Do you think your child may need feeding therapy? For families in Plano feeding therapy is available at the East Plano location of Speech & Occupational Therapy of North Texas. Following are some great tips to improve the success of feeding therapy or for helping with a positive experience related to mealtime.
5 Tips for Parents with a Child in a Feeding Therapy Program
1. Understand That Feeding Is Complex
Typically children express hunger and look forward to snack times and mealtimes, and adults frequently plan their meals out each day. Eating is a social experience for children and adults alike, as we gather to eat meals with our families and friends. For those of us who have never experienced any feeding problems and the only food we are aversive to is grandma’s fruitcake (which everyone is), it can be difficult to imagine why a child would not enjoy eating. Regardless of age, feeding involves several different skill sets and systems working together to accept, process, manipulate and safely swallow a variety of foods. Medical factors, oral motor skills, and sensory processing skills are just some components that contribute to a child’s ability to enjoy mealtime.
2. Patience, Patience, Patience.
Forcing food on a child can be detrimental to progress and a child’s attitude towards food. Just like walking and talking, feeding is a developmental process. If a child is not eating certain types or textures of food, there is a reason. The therapist will help determine where the breakdown is in the feeding hierarchy and address that need. Sometimes simple modifications to mealtime routines can yield big results, although other times progress is slower.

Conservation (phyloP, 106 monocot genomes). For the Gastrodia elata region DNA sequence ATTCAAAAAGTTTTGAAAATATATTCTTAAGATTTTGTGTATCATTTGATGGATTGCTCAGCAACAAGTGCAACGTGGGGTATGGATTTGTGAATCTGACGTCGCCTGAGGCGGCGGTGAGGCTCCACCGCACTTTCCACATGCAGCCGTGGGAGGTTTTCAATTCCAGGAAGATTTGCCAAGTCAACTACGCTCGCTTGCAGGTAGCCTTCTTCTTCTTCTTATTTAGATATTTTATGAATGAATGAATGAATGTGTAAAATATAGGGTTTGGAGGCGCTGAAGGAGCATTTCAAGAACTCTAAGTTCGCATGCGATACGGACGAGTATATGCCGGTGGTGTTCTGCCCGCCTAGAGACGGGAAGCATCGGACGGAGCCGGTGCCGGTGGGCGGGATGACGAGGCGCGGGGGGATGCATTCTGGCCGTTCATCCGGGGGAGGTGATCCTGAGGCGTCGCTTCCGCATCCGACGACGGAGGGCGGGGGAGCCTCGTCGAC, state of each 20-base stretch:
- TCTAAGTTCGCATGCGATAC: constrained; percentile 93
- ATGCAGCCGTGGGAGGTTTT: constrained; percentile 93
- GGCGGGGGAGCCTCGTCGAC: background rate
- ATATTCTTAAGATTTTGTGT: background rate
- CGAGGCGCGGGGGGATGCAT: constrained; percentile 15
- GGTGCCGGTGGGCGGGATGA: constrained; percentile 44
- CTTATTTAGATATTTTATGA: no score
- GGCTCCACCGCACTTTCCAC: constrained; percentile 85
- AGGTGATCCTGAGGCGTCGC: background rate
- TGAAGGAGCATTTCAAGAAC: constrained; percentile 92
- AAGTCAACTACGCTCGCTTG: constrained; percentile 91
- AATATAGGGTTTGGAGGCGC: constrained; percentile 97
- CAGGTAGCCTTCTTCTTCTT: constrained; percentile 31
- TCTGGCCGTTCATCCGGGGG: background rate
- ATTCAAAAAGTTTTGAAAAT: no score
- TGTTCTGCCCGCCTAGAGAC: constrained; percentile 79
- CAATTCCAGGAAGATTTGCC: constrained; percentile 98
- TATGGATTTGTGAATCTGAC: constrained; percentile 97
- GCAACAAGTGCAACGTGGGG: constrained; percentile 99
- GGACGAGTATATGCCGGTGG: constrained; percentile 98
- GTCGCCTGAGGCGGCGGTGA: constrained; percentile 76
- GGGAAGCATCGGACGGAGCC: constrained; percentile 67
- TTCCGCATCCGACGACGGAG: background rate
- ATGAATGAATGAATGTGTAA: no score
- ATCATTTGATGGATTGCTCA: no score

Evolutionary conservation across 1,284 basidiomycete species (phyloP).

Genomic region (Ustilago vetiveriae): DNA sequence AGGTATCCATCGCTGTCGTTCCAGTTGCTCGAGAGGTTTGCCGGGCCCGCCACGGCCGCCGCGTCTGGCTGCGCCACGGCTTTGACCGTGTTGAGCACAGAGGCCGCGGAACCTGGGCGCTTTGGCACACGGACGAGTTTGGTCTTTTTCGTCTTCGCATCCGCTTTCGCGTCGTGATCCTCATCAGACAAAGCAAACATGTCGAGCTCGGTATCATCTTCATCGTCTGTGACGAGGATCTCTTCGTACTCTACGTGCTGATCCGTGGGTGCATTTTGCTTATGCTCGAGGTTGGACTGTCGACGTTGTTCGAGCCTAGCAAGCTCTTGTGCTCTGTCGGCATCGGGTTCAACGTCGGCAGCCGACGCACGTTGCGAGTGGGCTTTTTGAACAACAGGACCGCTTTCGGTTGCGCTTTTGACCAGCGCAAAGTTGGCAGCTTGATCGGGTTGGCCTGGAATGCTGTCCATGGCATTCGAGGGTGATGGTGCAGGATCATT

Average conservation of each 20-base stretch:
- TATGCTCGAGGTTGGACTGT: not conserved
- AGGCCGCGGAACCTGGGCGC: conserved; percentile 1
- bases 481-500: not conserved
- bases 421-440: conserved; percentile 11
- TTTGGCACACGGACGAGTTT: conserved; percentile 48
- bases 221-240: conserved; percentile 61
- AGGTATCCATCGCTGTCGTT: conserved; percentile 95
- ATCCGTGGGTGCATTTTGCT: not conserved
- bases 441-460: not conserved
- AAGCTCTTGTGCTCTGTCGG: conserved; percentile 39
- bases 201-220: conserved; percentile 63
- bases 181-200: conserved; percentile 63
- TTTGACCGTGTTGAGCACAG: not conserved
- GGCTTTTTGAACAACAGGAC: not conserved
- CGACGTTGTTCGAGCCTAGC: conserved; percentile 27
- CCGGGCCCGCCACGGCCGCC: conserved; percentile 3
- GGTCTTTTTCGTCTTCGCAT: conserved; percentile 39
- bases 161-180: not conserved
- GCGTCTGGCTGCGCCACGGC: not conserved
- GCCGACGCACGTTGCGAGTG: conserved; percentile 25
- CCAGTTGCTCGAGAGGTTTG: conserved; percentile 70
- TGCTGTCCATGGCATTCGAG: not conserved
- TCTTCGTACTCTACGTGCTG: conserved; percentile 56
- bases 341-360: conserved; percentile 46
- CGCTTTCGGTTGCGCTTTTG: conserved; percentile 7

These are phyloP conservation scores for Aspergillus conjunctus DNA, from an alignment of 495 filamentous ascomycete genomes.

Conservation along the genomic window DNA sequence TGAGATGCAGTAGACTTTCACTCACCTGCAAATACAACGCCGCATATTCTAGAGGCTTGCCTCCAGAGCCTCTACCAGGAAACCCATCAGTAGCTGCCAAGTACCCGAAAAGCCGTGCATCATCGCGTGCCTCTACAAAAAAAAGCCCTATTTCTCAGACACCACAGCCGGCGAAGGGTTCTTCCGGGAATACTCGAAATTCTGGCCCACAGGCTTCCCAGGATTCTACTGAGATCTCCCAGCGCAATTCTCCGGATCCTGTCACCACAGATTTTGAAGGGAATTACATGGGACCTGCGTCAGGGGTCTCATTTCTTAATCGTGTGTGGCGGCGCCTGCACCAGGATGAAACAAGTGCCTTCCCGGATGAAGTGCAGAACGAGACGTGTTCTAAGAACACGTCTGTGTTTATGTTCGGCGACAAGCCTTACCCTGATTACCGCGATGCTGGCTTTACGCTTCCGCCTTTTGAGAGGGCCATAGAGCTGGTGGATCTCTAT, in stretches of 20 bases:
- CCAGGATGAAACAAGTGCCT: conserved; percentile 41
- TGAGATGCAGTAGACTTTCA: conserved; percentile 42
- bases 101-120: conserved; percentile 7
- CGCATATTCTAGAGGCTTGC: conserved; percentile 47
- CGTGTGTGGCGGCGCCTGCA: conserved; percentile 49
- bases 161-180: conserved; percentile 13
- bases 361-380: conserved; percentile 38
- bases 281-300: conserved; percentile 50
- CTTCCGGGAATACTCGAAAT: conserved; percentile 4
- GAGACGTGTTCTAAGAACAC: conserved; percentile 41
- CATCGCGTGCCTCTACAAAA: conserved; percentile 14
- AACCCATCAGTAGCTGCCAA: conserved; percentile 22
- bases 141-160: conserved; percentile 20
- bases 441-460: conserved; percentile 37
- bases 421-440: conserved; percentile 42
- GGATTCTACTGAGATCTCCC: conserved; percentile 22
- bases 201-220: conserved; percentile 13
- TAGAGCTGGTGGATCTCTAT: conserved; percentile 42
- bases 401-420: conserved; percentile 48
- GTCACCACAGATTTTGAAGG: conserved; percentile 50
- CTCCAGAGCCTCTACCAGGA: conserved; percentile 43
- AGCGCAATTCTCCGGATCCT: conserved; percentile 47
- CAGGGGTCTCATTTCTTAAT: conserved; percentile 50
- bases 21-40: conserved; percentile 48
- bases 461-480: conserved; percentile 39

3. Focus on the Positives
Focus on all the things your child can do, and on all progress made towards feeding goals. Progress is progress, regardless of how small it may seem. All progress is working towards a goal and is significant to the child meeting that goal.
4. Carryover is Key
Parental involvement is a huge contributing factor to success in feeding therapy. A child may see his or her therapist multiple times a week for feeding therapy. However, there are 21+ meals a week (not including snacks). Parents should be setting their child up to be successful each opportunity outside of the therapy room. It is also important to share goals and strategies with other caregivers and family members in order to keep mealtime routines consistent for the child.
5. Mealtimes and Food-Related Experiences Should Be Positive.
Make foods and mealtimes fun. Take advantage of daily routines outside of mealtimes to create positive experiences. Introduce your child to a variety of foods in the produce aisle, allow them to help you prepare a meal, and encourage pretend to play such as feeding a doll or stuffed animal. These are all things that can help decrease anxieties and fears related to food and mealtimes, as well as build positive associations. When a child has feeding difficulties, mealtimes can be a stressful time for the entire family. Do your best to keep your stresses and frustrations away from the table, as children will sense those negative feelings around them and this will affect their attitudes and perceptions of mealtime.
Feeding therapy is provided by speech-language pathologists who have pursued specialized training. For families in Plano, speech therapy is available at our East Plano location.
For more information regarding feeding therapy, visit – https://www.speechandot.com/category/plano-feeding-and-swallowing/